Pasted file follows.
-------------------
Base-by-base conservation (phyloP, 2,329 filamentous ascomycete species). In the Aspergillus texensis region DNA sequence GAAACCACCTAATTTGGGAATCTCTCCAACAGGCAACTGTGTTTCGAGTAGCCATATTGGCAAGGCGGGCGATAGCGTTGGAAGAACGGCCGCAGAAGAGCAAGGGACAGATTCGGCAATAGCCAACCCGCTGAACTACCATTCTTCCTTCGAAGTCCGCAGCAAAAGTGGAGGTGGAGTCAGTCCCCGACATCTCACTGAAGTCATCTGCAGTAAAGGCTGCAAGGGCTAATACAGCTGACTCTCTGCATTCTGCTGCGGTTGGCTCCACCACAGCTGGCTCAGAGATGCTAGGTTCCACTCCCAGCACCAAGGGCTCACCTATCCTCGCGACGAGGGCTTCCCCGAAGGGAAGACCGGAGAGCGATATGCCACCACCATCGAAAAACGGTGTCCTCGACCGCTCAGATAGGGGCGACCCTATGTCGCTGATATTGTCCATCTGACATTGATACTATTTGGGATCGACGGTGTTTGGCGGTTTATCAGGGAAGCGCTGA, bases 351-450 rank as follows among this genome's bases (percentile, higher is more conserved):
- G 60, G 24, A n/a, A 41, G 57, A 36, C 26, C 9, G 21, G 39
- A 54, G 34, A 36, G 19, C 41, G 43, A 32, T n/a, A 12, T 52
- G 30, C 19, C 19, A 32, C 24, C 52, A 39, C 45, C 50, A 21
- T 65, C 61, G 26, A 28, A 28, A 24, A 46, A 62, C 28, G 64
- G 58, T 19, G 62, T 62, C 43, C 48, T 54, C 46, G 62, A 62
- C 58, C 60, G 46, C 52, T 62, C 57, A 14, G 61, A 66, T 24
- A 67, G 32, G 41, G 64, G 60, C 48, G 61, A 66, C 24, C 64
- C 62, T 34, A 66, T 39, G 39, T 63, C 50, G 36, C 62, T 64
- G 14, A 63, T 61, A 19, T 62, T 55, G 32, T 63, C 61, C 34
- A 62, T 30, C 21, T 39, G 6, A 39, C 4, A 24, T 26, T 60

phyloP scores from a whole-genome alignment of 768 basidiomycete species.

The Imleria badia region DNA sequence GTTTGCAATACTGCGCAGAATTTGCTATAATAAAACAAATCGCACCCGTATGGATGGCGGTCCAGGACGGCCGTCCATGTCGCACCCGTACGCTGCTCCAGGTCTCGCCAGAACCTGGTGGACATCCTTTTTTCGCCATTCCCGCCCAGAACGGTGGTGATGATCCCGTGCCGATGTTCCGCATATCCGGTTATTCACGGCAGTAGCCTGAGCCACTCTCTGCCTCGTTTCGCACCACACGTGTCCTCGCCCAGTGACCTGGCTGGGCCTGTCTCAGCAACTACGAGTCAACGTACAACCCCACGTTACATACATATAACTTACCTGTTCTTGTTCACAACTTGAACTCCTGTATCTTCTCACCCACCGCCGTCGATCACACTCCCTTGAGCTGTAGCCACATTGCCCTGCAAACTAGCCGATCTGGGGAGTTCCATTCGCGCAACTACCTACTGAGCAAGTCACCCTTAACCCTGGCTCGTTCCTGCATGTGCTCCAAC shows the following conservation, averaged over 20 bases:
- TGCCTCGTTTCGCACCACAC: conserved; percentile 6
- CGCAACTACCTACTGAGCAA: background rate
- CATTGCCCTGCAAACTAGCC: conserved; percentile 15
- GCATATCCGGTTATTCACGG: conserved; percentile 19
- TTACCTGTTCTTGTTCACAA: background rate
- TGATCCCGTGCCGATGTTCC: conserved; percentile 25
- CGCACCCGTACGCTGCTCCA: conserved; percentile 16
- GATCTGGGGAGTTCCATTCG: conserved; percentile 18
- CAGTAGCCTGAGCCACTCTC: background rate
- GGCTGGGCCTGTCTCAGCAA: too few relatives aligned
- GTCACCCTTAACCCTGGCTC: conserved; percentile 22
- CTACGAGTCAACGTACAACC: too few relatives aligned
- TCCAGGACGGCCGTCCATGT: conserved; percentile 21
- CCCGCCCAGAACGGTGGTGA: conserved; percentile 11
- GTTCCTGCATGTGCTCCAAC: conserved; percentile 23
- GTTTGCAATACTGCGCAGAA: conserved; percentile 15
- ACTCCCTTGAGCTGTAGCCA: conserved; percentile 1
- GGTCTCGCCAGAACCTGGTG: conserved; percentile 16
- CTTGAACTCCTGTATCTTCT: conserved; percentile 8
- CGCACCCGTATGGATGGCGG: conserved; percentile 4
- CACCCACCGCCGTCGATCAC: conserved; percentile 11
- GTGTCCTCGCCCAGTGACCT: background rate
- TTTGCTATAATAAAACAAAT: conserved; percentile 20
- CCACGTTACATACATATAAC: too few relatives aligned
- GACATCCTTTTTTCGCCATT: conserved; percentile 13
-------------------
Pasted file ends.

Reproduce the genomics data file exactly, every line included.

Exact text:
Base-by-base conservation (phyloP, 2,329 filamentous ascomycete species). In the Aspergillus texensis region DNA sequence GAAACCACCTAATTTGGGAATCTCTCCAACAGGCAACTGTGTTTCGAGTAGCCATATTGGCAAGGCGGGCGATAGCGTTGGAAGAACGGCCGCAGAAGAGCAAGGGACAGATTCGGCAATAGCCAACCCGCTGAACTACCATTCTTCCTTCGAAGTCCGCAGCAAAAGTGGAGGTGGAGTCAGTCCCCGACATCTCACTGAAGTCATCTGCAGTAAAGGCTGCAAGGGCTAATACAGCTGACTCTCTGCATTCTGCTGCGGTTGGCTCCACCACAGCTGGCTCAGAGATGCTAGGTTCCACTCCCAGCACCAAGGGCTCACCTATCCTCGCGACGAGGGCTTCCCCGAAGGGAAGACCGGAGAGCGATATGCCACCACCATCGAAAAACGGTGTCCTCGACCGCTCAGATAGGGGCGACCCTATGTCGCTGATATTGTCCATCTGACATTGATACTATTTGGGATCGACGGTGTTTGGCGGTTTATCAGGGAAGCGCTGA, bases 351-450 rank as follows among this genome's bases (percentile, higher is more conserved):
- G 60, G 24, A n/a, A 41, G 57, A 36, C 26, C 9, G 21, G 39
- A 54, G 34, A 36, G 19, C 41, G 43, A 32, T n/a, A 12, T 52
- G 30, C 19, C 19, A 32, C 24, C 52, A 39, C 45, C 50, A 21
- T 65, C 61, G 26, A 28, A 28, A 24, A 46, A 62, C 28, G 64
- G 58, T 19, G 62, T 62, C 43, C 48, T 54, C 46, G 62, A 62
- C 58, C 60, G 46, C 52, T 62, C 57, A 14, G 61, A 66, T 24
- A 67, G 32, G 41, G 64, G 60, C 48, G 61, A 66, C 24, C 64
- C 62, T 34, A 66, T 39, G 39, T 63, C 50, G 36, C 62, T 64
- G 14, A 63, T 61, A 19, T 62, T 55, G 32, T 63, C 61, C 34
- A 62, T 30, C 21, T 39, G 6, A 39, C 4, A 24, T 26, T 60

phyloP scores from a whole-genome alignment of 768 basidiomycete species.

The Imleria badia region DNA sequence GTTTGCAATACTGCGCAGAATTTGCTATAATAAAACAAATCGCACCCGTATGGATGGCGGTCCAGGACGGCCGTCCATGTCGCACCCGTACGCTGCTCCAGGTCTCGCCAGAACCTGGTGGACATCCTTTTTTCGCCATTCCCGCCCAGAACGGTGGTGATGATCCCGTGCCGATGTTCCGCATATCCGGTTATTCACGGCAGTAGCCTGAGCCACTCTCTGCCTCGTTTCGCACCACACGTGTCCTCGCCCAGTGACCTGGCTGGGCCTGTCTCAGCAACTACGAGTCAACGTACAACCCCACGTTACATACATATAACTTACCTGTTCTTGTTCACAACTTGAACTCCTGTATCTTCTCACCCACCGCCGTCGATCACACTCCCTTGAGCTGTAGCCACATTGCCCTGCAAACTAGCCGATCTGGGGAGTTCCATTCGCGCAACTACCTACTGAGCAAGTCACCCTTAACCCTGGCTCGTTCCTGCATGTGCTCCAAC shows the following conservation, averaged over 20 bases:
- TGCCTCGTTTCGCACCACAC: conserved; percentile 6
- CGCAACTACCTACTGAGCAA: background rate
- CATTGCCCTGCAAACTAGCC: conserved; percentile 15
- GCATATCCGGTTATTCACGG: conserved; percentile 19
- TTACCTGTTCTTGTTCACAA: background rate
- TGATCCCGTGCCGATGTTCC: conserved; percentile 25
- CGCACCCGTACGCTGCTCCA: conserved; percentile 16
- GATCTGGGGAGTTCCATTCG: conserved; percentile 18
- CAGTAGCCTGAGCCACTCTC: background rate
- GGCTGGGCCTGTCTCAGCAA: too few relatives aligned
- GTCACCCTTAACCCTGGCTC: conserved; percentile 22
- CTACGAGTCAACGTACAACC: too few relatives aligned
- TCCAGGACGGCCGTCCATGT: conserved; percentile 21
- CCCGCCCAGAACGGTGGTGA: conserved; percentile 11
- GTTCCTGCATGTGCTCCAAC: conserved; percentile 23
- GTTTGCAATACTGCGCAGAA: conserved; percentile 15
- ACTCCCTTGAGCTGTAGCCA: conserved; percentile 1
- GGTCTCGCCAGAACCTGGTG: conserved; percentile 16
- CTTGAACTCCTGTATCTTCT: conserved; percentile 8
- CGCACCCGTATGGATGGCGG: conserved; percentile 4
- CACCCACCGCCGTCGATCAC: conserved; percentile 11
- GTGTCCTCGCCCAGTGACCT: background rate
- TTTGCTATAATAAAACAAAT: conserved; percentile 20
- CCACGTTACATACATATAAC: too few relatives aligned
- GACATCCTTTTTTCGCCATT: conserved; percentile 13